Ask Jeanne

Michael Kors THE KIT

Of the many style mentors I’ve had, few have taught me as much about both glamour and practicality as Michael Kors. The red-hot design force is adamant that these two notions can indeed jive together in ways that are both exciting and terribly modern. All you have to do is use your imagination, and sometimes, throw caution to the wind. Kors, who was in Toronto recently to be feted by die-hard fans at both his swish Bloor St. West emporium and Holt Renfrew, is riding high on the crest of his unprecedented success. Not only has he been named one of Time Magazine’s 100 most influential people in the world, but women can’t seem to get enough of the fabulous products he puts out there. I had the luxury of talking fashion with Kors, and, as usual, felt inspired—and learned a thing or two:



J: You’ve always told me you’ve got to dress for your spirit, and your body. It’s not about being “age appropriate”…

M: I hate the terminology of what to wear at 20, what to wear at 50, what to wear at 40. I think the simple truth is you could be 16 years-old and if you hate your knees, I don’t care if every runway in the world is showing micro mini dresses and shorts, don’t wear a short skirt! Vice versa, you could be 70 and if you have an incredible pair of legs, and everyone’s screaming for long, show your legs! People say to me, “You have girls at 14 wearing Michael Kors, you have women who are 75 wearing Michael Kors. You have every age group! What do they all have in common?” And I consistently think that those who wear anything I design are women and girls who know themselves. There’s a certain confidence level with my customer. She says, “I know what like. I know what works for me. And I’m going to go with it!” She’s interested in fashion. She wants to know what’s going on. But first and foremost, she knows her own self. And that’s the whole age thing: Know yourself! But it shouldn’t necessarily be about trying to be another age. I mean we just saw Helen Mirren in London in The Audience. The show is amazing, but you look at her and you see this incredibly powerful, great-looking woman in her sixties who looks like she’s in her sixties. And that’s okay. She looks her age, but she looks amazing. And I think that maybe is the next trend. To realize there is no dressing for your age, but just looking good for your age, and not trying to be another age. It goes reverse too. I see young girls now who are 15 or 16 dressing like they’re 30 year-old women. I’m like–You’re fifteen years old! Have fun! That’s the whole point of being 15. Go crazy!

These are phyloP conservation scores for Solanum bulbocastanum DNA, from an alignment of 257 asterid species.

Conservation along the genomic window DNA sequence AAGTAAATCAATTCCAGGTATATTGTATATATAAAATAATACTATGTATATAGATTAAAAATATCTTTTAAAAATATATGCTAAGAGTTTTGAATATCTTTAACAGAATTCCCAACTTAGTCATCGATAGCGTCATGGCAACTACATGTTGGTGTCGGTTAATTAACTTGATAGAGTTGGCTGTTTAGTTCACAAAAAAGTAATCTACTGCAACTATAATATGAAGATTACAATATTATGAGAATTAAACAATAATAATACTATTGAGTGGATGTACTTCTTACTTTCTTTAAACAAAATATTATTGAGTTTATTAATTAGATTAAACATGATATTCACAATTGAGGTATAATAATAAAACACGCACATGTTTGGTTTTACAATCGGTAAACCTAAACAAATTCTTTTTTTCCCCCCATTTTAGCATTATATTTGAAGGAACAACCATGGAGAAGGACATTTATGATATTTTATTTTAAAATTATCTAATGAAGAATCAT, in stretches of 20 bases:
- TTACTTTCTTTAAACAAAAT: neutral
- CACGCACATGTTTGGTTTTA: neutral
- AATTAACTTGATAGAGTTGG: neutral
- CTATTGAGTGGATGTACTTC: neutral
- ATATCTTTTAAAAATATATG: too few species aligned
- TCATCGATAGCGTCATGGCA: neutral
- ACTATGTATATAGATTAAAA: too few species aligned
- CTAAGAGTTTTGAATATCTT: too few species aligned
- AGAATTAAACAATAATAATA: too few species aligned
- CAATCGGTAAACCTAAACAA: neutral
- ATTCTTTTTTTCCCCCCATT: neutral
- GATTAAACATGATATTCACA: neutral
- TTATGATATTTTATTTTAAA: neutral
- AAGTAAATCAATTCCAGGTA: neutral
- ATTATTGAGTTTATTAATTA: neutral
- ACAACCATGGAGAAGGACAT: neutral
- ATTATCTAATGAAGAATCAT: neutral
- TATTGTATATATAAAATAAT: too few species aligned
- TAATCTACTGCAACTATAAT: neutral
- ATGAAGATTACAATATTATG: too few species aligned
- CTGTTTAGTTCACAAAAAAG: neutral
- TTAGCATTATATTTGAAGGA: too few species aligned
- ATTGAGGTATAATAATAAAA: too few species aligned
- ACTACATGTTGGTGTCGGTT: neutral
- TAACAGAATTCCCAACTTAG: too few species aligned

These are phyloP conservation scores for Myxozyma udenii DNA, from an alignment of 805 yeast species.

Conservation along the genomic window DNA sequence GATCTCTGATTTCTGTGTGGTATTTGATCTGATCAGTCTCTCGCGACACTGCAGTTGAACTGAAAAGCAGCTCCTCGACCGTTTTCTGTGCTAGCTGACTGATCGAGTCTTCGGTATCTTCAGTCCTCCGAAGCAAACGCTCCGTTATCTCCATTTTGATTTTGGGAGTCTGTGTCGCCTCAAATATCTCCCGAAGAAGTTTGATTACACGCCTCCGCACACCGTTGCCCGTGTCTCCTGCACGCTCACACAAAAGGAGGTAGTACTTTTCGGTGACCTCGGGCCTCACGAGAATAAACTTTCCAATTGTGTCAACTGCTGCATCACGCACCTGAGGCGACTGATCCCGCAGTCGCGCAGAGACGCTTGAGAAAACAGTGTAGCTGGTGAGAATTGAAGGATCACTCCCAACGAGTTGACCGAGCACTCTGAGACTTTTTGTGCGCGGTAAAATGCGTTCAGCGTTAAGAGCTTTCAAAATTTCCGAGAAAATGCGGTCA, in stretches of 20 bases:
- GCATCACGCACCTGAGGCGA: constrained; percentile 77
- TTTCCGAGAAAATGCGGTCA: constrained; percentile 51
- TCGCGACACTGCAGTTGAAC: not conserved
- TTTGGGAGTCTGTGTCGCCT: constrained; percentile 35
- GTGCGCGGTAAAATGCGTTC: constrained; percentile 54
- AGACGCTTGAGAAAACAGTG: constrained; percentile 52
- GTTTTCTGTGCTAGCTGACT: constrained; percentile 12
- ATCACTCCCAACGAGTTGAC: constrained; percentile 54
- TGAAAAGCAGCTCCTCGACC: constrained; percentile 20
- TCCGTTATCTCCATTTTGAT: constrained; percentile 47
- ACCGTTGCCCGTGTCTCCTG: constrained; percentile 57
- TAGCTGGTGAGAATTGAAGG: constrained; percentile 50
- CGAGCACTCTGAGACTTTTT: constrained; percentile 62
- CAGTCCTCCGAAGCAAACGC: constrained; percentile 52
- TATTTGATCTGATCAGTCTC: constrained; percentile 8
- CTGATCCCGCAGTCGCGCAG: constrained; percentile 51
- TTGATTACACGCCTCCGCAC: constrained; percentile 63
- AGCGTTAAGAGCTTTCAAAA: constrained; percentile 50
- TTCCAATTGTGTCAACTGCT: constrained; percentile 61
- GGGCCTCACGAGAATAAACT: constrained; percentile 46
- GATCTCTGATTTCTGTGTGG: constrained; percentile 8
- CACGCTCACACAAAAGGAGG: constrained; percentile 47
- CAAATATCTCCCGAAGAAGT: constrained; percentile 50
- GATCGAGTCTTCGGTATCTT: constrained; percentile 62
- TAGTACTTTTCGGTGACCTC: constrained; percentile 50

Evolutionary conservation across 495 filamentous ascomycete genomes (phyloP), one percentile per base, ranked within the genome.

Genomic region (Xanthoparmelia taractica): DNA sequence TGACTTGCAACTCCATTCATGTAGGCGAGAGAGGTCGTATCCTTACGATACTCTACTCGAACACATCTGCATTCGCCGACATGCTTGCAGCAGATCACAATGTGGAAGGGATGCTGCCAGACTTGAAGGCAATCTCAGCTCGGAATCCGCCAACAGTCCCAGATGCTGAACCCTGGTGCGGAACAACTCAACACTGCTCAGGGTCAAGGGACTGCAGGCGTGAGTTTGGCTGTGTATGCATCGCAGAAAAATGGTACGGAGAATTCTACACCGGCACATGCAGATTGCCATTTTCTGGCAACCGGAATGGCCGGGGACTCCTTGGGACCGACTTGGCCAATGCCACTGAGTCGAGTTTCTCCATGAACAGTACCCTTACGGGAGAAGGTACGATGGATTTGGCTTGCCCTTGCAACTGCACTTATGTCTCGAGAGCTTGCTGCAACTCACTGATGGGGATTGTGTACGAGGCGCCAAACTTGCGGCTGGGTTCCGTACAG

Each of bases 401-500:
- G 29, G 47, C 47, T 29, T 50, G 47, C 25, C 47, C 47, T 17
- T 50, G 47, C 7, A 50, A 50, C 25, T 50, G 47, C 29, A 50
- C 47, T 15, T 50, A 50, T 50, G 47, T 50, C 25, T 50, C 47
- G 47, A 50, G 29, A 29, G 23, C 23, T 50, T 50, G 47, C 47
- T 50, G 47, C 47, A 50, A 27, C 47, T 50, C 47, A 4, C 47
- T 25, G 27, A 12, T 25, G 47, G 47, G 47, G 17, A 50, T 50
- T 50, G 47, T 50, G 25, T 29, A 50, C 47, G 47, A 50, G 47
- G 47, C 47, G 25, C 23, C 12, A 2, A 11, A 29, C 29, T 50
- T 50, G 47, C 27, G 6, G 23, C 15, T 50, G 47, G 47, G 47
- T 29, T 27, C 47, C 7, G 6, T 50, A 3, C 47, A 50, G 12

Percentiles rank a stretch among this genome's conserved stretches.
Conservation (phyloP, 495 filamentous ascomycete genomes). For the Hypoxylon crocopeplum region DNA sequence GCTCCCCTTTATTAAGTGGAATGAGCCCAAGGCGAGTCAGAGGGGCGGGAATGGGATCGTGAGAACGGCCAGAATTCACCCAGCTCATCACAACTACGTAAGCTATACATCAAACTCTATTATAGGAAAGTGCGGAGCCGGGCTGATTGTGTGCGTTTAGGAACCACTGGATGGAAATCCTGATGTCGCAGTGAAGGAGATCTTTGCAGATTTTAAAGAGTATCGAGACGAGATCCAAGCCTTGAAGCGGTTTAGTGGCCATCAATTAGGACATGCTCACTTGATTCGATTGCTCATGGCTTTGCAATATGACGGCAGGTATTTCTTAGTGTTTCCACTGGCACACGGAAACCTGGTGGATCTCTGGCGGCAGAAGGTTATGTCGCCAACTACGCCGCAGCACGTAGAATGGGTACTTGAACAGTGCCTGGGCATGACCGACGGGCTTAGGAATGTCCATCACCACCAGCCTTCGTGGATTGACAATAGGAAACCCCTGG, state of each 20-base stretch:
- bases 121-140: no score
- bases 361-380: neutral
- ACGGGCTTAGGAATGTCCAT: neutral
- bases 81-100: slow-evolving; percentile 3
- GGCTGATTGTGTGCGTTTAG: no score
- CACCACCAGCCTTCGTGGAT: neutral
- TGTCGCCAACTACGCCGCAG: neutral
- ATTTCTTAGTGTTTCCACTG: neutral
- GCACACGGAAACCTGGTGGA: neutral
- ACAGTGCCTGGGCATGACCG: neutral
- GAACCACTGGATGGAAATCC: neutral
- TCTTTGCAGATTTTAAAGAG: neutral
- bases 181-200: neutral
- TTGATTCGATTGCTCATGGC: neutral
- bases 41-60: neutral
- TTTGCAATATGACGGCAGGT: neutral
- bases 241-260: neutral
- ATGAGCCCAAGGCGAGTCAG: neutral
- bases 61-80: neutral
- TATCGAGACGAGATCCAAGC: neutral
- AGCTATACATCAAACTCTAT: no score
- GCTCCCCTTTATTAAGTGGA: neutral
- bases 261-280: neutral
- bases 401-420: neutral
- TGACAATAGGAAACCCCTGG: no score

J: You’ve obviously helped liberate us with that kind of philosophy, and also the whole idea of accessible glamour, and what’s glamourous now.

The old-fashioned idea of glamour was that it was on this kind of pedestal. That to me seems so old fashioned. If you’re only pragmatic and practical, you miss the fun of getting dressed. I love the idea of using things that I think are special, instead of, “Oh I’ll save that for a special occasion.” I hate that. I think it’s the silliest thing in the world. When people ask. “Should I wear an amazing bracelet to the gym?” I’m like, “Yeah! Absolutely rock the bracelet at the gym. Just make sure the catch is strong so you don’t lose it.” To me, it’s a weird convergence of American practicality and European indulgence. I remember when I first went to Céline though, I was blown away watching women in Paris not really give a fig if something was that practical. It’s like “Fine! I’m going to buy a white winter coat. I don’t care if someone splashes it, I’ll deal with it.” New Yorkers are so, “Oh, I can’t wear the white coat. It’ll get dirty.” I think throwaway luxury is a little bit more European and I think the pragmatic kind of practicality is more North American. And maybe the convergence is what’s happening in the world

J: What do you hate about fashion these days—about the system and about the way it’s put out there?

M: I think sameness is a fashion style killer… that feeling of “Ugh! If you don’t wear this you’re out of the loop!”’ I also see a lot of young designers who don’t really have their own fingerprint, their own vocabulary. They’re just going with the zeitgeist of what’s going on. I don’t know that they are going to last. Each designer has to represent something. And it has to evolve, it has to change. It’s fashion. You want to see what’s next, and what’s new. I hate uniformity in fashion. It’s old fashioned. Are you going to go back to Funny Face and Think Pink? I hate that. I think if you love bright colour, wear bright colour. If you don’t, then don’t. I think individuality is important. And individuality doesn’t mean that you have to wear a birdcage as a hat! It just means know yourself. I like stores that have their own personality. I like publications that have their own personality. And designers who have their own personality, because ultimately, I like seeing men and women with their own sense of style.